1) n. from the Latin fiducia, meaning "trust," a person (or a business like a bank or stock brokerage) who has the power and obligation to act for another (often called the beneficiary) under circumstances which require total trust, good faith and honesty. The most common is a trustee of a trust, but fiduciaries can include business advisers, attorneys, guardians, administrators of estates, real estate agents, bankers, stock brokers, title companies, or anyone who undertakes to assist someone who places complete confidence and trust in that person or company. Characteristically, the fiduciary has greater knowledge and expertise about the matters being handled. A fiduciary is held to a standard of conduct and trust above that of a stranger or of a casual business person. He/she/it must avoid "self-dealing" or "conflicts of interests" in which the potential benefit to the fiduciary is in conflict with what is best for the person who trusts him/her/it. For example, a stockbroker must consider the best investment for the client, and not buy or sell on the basis of what brings him/her the highest commission. While a fiduciary and the beneficiary may join together in a business venture or a purchase of property, the best interest of the beneficiary must be primary, and absolute candor is required of the fiduciary. 2) adj. defining a situation or relationship in which a person is acting as a fiduciary for another. (See: trust, fiduciary relationship)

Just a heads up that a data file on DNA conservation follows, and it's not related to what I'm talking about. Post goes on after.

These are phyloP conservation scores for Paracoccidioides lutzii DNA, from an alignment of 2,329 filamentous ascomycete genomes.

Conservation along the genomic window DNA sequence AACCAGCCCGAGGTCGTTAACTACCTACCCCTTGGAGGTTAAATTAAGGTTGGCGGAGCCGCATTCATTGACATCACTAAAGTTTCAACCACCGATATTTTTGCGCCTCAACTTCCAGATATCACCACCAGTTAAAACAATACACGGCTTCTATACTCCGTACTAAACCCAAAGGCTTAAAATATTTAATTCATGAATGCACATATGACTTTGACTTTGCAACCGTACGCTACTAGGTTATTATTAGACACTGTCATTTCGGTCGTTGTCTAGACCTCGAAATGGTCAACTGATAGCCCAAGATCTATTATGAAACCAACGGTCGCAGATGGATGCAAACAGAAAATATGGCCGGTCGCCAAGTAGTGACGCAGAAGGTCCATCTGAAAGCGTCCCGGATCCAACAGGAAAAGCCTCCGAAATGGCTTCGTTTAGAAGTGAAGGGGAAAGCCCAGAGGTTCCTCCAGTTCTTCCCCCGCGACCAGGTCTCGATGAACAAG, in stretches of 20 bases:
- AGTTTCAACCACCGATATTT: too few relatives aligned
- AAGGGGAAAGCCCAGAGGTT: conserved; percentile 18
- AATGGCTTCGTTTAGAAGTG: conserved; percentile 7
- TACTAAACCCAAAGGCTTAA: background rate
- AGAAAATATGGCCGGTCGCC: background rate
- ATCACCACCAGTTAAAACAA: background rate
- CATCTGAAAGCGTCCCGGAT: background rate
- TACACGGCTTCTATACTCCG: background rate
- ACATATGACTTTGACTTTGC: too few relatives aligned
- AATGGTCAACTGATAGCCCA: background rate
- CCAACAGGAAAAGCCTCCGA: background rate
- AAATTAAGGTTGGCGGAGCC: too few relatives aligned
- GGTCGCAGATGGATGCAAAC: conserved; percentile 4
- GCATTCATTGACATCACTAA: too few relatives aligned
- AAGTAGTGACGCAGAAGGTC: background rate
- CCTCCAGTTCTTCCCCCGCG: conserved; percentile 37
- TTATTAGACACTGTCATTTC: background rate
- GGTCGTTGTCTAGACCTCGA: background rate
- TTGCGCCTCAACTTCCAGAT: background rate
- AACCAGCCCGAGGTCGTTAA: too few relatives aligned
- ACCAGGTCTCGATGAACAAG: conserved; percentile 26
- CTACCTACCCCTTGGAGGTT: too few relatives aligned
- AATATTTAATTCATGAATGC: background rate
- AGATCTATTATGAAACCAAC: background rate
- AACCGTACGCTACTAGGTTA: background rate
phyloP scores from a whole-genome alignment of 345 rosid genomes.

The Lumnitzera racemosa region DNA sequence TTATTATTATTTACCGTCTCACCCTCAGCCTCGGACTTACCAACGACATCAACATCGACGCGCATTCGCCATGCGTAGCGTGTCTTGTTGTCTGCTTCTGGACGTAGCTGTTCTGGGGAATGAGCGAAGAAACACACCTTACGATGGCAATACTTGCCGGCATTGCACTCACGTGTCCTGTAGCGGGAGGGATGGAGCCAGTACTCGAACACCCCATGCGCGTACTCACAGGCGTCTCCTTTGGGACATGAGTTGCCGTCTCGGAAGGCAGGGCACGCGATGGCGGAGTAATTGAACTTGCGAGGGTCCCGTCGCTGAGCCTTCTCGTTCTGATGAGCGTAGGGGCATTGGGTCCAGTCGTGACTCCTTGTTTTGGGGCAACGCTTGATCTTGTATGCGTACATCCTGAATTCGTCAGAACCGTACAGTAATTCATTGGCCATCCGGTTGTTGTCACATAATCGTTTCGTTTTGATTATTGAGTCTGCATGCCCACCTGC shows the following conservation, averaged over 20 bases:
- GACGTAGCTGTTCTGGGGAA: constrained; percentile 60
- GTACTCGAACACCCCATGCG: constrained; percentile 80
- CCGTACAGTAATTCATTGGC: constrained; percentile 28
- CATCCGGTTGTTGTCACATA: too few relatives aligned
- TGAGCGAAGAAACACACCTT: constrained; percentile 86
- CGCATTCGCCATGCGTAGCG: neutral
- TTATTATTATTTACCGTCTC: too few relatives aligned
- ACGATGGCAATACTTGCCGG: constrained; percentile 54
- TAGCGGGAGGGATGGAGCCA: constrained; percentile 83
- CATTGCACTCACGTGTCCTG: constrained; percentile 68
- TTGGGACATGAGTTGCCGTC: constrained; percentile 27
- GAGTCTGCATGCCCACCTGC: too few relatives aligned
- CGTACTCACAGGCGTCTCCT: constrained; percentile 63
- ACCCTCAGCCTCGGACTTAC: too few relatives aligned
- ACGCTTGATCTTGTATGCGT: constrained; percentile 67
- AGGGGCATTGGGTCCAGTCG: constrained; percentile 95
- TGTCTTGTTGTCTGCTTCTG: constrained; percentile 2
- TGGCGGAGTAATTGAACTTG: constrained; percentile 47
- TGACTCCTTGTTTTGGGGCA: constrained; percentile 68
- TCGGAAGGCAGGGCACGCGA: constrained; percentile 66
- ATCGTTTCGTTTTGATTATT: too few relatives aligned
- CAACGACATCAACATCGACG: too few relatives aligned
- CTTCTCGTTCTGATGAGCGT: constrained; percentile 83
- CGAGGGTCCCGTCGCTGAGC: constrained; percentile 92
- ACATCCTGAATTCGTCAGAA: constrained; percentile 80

fiduciary

adjective commanding belief, commanddng confidence, confidential, deserving belief, fiducial, founded in confidence, reliable, sound, trusted, worthy of belief, worthy of credence
Associated concepts: fiduciary bequest, fiduciary bond, fiduuiary capacity, fiduciary relation

fiduciary

noun agent, caretaker, custodian, guardian, one who handles property for another, one who transacts business for another, person entrusted with property of another, trustee
Associated concepts: escrow, trust
See also: executor, pecuniary, trustee
References in periodicals archive ?
Less extreme in her description of fiduciary uncertainty is Deborah A DeMott, "Beyond Metaphor: An Analysis of Fiduciary Obligation" [1988] 5 Duke LJ 879 [DeMott, "Beyond Metaphor"] (describing fiduciary obligation as "one of the most elusive concepts in Anglo-American law" at 879).